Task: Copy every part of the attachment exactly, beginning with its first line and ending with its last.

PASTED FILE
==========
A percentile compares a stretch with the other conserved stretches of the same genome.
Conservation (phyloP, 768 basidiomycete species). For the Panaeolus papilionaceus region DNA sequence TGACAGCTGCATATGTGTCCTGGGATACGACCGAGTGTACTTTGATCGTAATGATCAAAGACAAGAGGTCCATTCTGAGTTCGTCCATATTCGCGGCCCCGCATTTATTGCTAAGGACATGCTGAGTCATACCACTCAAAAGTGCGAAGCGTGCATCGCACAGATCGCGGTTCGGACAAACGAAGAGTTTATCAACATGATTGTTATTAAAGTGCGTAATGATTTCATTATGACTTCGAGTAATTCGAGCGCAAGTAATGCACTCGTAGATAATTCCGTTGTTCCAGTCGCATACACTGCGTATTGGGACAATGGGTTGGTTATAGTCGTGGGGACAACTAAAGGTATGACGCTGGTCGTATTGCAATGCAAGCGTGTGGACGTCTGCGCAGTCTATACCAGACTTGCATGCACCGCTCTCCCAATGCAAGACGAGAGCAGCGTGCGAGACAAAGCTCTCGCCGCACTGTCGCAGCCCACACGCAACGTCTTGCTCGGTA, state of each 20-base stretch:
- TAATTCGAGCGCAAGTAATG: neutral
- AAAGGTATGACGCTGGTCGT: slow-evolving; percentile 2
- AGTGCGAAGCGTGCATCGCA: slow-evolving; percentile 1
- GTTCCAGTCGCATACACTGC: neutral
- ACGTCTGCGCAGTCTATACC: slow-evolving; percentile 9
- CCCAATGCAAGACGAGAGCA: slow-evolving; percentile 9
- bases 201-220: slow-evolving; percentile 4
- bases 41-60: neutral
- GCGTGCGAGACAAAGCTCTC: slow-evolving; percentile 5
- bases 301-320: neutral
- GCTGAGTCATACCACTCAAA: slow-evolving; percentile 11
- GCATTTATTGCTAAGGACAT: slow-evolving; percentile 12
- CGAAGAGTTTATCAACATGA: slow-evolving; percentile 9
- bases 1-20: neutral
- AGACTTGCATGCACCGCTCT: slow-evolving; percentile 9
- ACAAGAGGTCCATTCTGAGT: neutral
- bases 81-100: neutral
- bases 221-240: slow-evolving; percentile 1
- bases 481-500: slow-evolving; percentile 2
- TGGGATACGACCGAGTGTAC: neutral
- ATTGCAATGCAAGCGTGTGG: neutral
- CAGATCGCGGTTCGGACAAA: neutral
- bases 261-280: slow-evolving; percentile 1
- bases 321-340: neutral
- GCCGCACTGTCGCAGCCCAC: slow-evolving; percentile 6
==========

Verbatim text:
A percentile compares a stretch with the other conserved stretches of the same genome.
Conservation (phyloP, 768 basidiomycete species). For the Panaeolus papilionaceus region DNA sequence TGACAGCTGCATATGTGTCCTGGGATACGACCGAGTGTACTTTGATCGTAATGATCAAAGACAAGAGGTCCATTCTGAGTTCGTCCATATTCGCGGCCCCGCATTTATTGCTAAGGACATGCTGAGTCATACCACTCAAAAGTGCGAAGCGTGCATCGCACAGATCGCGGTTCGGACAAACGAAGAGTTTATCAACATGATTGTTATTAAAGTGCGTAATGATTTCATTATGACTTCGAGTAATTCGAGCGCAAGTAATGCACTCGTAGATAATTCCGTTGTTCCAGTCGCATACACTGCGTATTGGGACAATGGGTTGGTTATAGTCGTGGGGACAACTAAAGGTATGACGCTGGTCGTATTGCAATGCAAGCGTGTGGACGTCTGCGCAGTCTATACCAGACTTGCATGCACCGCTCTCCCAATGCAAGACGAGAGCAGCGTGCGAGACAAAGCTCTCGCCGCACTGTCGCAGCCCACACGCAACGTCTTGCTCGGTA, state of each 20-base stretch:
- TAATTCGAGCGCAAGTAATG: neutral
- AAAGGTATGACGCTGGTCGT: slow-evolving; percentile 2
- AGTGCGAAGCGTGCATCGCA: slow-evolving; percentile 1
- GTTCCAGTCGCATACACTGC: neutral
- ACGTCTGCGCAGTCTATACC: slow-evolving; percentile 9
- CCCAATGCAAGACGAGAGCA: slow-evolving; percentile 9
- bases 201-220: slow-evolving; percentile 4
- bases 41-60: neutral
- GCGTGCGAGACAAAGCTCTC: slow-evolving; percentile 5
- bases 301-320: neutral
- GCTGAGTCATACCACTCAAA: slow-evolving; percentile 11
- GCATTTATTGCTAAGGACAT: slow-evolving; percentile 12
- CGAAGAGTTTATCAACATGA: slow-evolving; percentile 9
- bases 1-20: neutral
- AGACTTGCATGCACCGCTCT: slow-evolving; percentile 9
- ACAAGAGGTCCATTCTGAGT: neutral
- bases 81-100: neutral
- bases 221-240: slow-evolving; percentile 1
- bases 481-500: slow-evolving; percentile 2
- TGGGATACGACCGAGTGTAC: neutral
- ATTGCAATGCAAGCGTGTGG: neutral
- CAGATCGCGGTTCGGACAAA: neutral
- bases 261-280: slow-evolving; percentile 1
- bases 321-340: neutral
- GCCGCACTGTCGCAGCCCAC: slow-evolving; percentile 6